I recently had the privilege of presenting to the Knowledge Group (https://knowledgewebcasts.com/) on the subject of Anti-Money Laundering law and compliance. The presentation was a great success and I’m hopeful that all attendees learned a great deal. Here is a summary of my presentation, which is found at the link at the bottom. My part starts at about 0:30 in the video.

The Core Anti-Money Laundering Programs Under the Bank Secrecy Act

The Bank Secrecy Act requires covered financial institutions to implement an effective anti-money laundering program that is reasonably designed to prevent their institutions from being used by criminals.  This program takes a “risk-based” approach to evaluating new and current clients, and requires the institution to train employees and have a responsible officer (often a “Chief Compliance Officer”) in place to review the program’s effectiveness.  This Chief Compliance Officer is often required to make real-time decisions about suspicious activity, and serves a key role in separating normal customer behavior from that which requires more careful consideration.

The Bank Secrecy Act requires an effective Know Your Customer Program, which includes a Customer Identification Program.  What this means in plain English is that the institution must take basic steps and require documentation to ensure that they know with whom they are doing business.  The institution, say, a bank, must collect information about the client’s name, place of business, and ask for an official identification document like a drivers’ license or a passport.  For legal entity customers, like corporations, the institution must collect information about that entity’s “beneficial owners”, that is, individuals owning 25% or more of the interests in this entity, and who exercise substantial control over the entity.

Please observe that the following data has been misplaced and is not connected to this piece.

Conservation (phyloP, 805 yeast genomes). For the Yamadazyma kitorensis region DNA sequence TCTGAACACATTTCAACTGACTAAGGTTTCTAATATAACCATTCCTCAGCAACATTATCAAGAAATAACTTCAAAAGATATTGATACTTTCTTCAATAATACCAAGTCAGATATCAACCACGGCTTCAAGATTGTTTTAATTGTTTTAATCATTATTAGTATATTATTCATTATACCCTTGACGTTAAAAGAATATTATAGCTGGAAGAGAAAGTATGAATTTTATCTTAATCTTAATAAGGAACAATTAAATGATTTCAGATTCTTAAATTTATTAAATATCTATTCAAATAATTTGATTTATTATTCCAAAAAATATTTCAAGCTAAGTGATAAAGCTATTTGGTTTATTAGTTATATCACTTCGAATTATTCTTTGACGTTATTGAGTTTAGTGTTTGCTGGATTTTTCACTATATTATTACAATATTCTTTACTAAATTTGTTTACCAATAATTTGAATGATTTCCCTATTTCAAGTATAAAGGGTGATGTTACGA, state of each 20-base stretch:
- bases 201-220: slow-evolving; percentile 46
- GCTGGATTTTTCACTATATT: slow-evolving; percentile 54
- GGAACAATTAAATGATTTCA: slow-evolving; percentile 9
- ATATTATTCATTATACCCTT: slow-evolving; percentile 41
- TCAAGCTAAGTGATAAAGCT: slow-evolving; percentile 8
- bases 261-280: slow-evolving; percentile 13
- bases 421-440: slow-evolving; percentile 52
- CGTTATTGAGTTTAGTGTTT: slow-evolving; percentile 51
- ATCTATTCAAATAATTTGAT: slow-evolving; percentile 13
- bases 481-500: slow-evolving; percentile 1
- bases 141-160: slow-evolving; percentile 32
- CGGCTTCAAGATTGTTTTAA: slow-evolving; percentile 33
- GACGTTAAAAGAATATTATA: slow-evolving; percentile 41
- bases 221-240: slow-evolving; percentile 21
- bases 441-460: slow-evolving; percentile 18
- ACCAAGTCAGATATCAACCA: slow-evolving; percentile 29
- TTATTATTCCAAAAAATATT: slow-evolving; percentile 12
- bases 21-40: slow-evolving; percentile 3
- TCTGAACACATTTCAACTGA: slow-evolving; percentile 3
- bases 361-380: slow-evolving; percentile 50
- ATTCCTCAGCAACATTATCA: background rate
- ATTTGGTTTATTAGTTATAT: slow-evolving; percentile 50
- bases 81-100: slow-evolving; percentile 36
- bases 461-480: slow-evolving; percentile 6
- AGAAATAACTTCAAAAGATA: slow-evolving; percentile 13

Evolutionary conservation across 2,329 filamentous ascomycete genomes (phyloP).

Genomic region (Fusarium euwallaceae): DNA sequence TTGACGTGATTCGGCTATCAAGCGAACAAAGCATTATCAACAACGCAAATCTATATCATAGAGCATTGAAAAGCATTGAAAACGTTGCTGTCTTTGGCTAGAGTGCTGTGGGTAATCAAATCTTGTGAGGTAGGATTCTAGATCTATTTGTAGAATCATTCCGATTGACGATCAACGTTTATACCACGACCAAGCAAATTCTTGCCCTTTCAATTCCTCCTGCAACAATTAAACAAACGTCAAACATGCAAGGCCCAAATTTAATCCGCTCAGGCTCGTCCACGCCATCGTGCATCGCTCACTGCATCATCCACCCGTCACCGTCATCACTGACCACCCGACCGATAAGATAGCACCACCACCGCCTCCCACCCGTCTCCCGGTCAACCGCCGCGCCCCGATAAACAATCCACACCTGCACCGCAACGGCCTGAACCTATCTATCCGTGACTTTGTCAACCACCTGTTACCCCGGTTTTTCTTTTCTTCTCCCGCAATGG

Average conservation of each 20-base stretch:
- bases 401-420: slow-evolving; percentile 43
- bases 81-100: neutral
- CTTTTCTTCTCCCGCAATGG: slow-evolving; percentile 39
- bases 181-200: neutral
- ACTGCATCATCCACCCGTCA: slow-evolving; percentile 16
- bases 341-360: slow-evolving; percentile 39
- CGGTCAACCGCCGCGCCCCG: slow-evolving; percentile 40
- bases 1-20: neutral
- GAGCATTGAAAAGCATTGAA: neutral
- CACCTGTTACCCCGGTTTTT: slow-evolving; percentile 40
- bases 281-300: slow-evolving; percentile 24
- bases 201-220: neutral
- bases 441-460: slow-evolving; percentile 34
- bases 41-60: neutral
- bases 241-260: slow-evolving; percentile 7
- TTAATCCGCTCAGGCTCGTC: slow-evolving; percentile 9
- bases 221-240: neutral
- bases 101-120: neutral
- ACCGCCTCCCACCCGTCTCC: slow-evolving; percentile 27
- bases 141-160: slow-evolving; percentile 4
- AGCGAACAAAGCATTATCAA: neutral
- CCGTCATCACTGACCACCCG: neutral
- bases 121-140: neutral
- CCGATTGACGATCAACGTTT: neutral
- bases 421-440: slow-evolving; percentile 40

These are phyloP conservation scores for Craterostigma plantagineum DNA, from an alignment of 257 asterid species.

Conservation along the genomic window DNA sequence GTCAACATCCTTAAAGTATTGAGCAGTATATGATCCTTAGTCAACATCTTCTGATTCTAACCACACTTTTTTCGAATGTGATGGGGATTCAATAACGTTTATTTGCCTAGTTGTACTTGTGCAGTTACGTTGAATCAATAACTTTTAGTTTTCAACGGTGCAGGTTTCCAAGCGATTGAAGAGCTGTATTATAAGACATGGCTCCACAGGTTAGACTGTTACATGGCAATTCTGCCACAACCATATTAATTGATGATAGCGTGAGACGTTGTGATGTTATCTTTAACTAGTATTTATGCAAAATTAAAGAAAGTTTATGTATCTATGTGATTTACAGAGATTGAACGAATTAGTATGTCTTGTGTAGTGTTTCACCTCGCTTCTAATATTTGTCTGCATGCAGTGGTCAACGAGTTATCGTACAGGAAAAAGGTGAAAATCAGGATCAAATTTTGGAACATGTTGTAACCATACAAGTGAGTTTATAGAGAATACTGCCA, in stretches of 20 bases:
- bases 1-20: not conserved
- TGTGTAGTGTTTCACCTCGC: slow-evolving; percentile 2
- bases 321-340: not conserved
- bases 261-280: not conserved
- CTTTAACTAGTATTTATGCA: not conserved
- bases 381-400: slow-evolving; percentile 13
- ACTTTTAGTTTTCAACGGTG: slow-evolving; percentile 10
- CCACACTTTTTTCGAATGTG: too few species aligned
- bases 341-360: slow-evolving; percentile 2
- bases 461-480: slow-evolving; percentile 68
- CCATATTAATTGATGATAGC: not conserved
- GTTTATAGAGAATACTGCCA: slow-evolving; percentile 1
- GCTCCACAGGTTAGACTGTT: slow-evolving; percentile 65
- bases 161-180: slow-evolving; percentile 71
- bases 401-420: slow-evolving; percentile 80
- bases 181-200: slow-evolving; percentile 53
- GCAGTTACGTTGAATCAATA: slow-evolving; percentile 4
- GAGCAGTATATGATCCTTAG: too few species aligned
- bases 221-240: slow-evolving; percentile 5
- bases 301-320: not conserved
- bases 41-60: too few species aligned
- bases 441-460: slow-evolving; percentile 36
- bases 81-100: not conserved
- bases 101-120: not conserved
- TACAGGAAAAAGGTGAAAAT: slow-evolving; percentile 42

Record keeping and reporting are key aspects of the Bank Secrecy Act.  Covered institutions must file Suspicious Activity Reports (“SARs”) where they know, have reason to know or suspect a transaction is or is part of a pattern of criminal activity.  Currency Transaction Reports (“CTRs”) are required for cash deposits in excess of $10,000.00.  Generally, all records required by the BSA must be retained for five years.  An exception under the Customer Identification Program (CIP) requires that information regarding customer accounts must be kept either for five years from the date of account closure or from the date the information is received, whichever is later.